3. Yes I agree. I mean if I’m boarding a plane it’s usually for an international flight which will take a few hours and my phone will be switched of for the duration. Hence, I don’t really need to charge a phone. On the other hand I may need to make an urgent call and need just that extra bit of juice. Either way I would risk it. I don’t think I have any particularly senstive data.

  3. I wouldn’t use a charging kiosk because they cost way too much money. Better to camp on the floor by an outlet.

  4. P.S. I know the article talks about free charging kiosks. I’ve never seen one of those in an airport.

  5. Public charging kiosks are like open wireless access points in airports.

    Of course, a random guy at an airport (on my way to Defcon, no less,) didn’t understand why randomly picking open wifi is a bad idea after asking how I was on the internet.

  6. I’ve seen way more free charging kiosks at airports that have AC outlets than have USB/data plugs. No fear with the AC!

  7. The techie types that read this blog understand that using an AC adapter between your phone and the kiosk/outlet will prevent any hacking, but I’m sure many non-geek folks won’t realize this, and will now start freaking out after reading this article or hearing the info 2nd hand.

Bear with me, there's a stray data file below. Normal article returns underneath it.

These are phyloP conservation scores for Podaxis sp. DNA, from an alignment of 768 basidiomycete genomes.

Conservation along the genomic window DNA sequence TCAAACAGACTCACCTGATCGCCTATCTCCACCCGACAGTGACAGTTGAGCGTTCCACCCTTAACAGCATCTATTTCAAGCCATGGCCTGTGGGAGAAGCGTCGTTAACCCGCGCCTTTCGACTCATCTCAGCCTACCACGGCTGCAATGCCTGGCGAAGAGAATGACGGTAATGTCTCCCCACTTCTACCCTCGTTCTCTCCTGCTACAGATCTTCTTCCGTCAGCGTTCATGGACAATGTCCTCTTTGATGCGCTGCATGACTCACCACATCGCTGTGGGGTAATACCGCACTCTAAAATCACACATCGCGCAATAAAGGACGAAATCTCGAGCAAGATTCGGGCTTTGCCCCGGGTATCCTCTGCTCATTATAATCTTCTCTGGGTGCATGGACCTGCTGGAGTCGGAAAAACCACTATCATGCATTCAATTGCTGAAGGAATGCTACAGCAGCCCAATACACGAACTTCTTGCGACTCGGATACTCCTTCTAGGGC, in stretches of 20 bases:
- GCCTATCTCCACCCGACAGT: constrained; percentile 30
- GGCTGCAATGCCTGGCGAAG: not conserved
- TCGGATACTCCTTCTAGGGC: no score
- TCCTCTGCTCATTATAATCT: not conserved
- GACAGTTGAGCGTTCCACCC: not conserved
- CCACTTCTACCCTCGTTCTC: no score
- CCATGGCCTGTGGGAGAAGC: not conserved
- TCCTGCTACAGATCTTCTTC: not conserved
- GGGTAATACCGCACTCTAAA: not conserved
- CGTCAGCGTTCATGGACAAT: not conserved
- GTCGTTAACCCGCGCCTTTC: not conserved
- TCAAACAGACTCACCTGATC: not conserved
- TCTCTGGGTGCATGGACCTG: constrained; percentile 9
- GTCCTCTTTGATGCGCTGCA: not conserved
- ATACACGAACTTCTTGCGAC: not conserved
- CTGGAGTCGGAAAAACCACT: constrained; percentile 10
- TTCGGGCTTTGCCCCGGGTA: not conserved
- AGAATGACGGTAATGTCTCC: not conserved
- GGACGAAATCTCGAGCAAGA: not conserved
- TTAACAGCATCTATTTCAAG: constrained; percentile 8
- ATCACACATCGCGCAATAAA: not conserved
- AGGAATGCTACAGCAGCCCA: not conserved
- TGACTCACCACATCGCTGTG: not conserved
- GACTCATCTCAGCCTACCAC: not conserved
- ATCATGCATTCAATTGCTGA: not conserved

8. Most that I’ve seen have both regular outlets and USB charging ports. I always opt for the outlet. Some airports DO have free ones- either ad-supported (you have to stare at an ad while you are sitting there) or are installed by the airlines. (Southwest seems to do this a lot.)

  9. I was just in a couple airports with free USB charging kiosks located next to AC wall outlets. I assumed that they are just power supplies, since they’re built into the wallbox and don’t appear to have any room to hold an internal computer.

    Nonetheless, the USB data block is very simple to build, requiring only a jack, a plug and four resistors. Each data line needs 180K to 5V, 270K to gnd.

    1.  For most devices, you do not need even that.  Just the two power lines (gnd and +5), and leave the data lines floating.  Of course, YMMV depending upon the device (iPhone, iPod, etc.).